A hero prizes above all else his honor and the excellence of his life.
A hero values strength and skill, courage and determination, for these attributes enable the person who possesses them to achieve glory and honor, both in his lifetime and after he dies.
Oedipus was certainly a hero who was exceptionally intelligent though one can argue that killing four men single-handedly, on his way to Delphi, more than qualified him as a physical force of reckoning.
To those in Athens who watched the performance of Oedipus the King, Oedipus appeared to be the embodiment of a perfect Athenian.
He is self-confident, intelligent, and strong-willed. Ironically, these are the very traits which bring about his tragic discovery.
A literary tragedy presents courageous individuals who confront powerful forces within or outside themselves with a dignity that reveals the depth of the human spirit in the face of failure, defeat, and even death.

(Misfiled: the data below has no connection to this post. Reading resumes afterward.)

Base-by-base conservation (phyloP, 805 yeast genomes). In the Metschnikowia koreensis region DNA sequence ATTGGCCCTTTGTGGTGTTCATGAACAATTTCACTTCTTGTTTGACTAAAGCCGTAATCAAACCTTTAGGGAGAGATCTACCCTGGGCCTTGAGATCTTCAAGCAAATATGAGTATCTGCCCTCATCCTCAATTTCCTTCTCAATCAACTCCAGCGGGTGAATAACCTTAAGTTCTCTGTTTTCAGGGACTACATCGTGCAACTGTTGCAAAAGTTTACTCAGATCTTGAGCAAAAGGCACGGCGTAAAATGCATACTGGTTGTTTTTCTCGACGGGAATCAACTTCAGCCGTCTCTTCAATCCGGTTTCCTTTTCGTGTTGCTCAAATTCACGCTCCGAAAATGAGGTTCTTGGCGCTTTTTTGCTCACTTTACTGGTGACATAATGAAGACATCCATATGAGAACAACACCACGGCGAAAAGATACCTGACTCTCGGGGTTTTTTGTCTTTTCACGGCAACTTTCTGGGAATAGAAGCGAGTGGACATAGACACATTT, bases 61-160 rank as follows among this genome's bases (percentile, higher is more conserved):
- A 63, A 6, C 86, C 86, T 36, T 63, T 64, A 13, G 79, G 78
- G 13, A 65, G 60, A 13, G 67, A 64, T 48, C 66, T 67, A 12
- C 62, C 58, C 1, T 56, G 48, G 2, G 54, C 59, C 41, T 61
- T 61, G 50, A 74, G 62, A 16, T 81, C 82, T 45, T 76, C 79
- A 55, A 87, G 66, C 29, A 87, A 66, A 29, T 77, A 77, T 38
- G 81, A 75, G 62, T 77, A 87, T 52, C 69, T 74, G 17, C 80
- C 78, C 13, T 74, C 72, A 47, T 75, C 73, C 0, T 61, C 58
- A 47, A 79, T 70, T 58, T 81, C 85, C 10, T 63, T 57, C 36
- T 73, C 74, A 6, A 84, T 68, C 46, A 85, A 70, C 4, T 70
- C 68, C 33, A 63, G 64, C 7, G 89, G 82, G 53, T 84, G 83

It is said that a man should never consider himself fortunate unless he can look back on his life and remember that life without pain.
He obviously knew his heroic status when he greeted the citizens of Thebes before the palace doors saying, “I thought it wrong, my children, to hear the truth / from others, messengers.
Here I am myself- / you all know me, the world knows of my fame: / I am Oedipus.” (ll.
Oedipus has to choose between his doom and an alternative, which if accepted would betray the hero’s own conception of himself, his rights, his duties. Oedipus’ quest for the truth fits his self image as a man of action, the revealer of truth, and the solver of riddles.
He doesn’t seem to realize the personal consequences his hunt will have for him.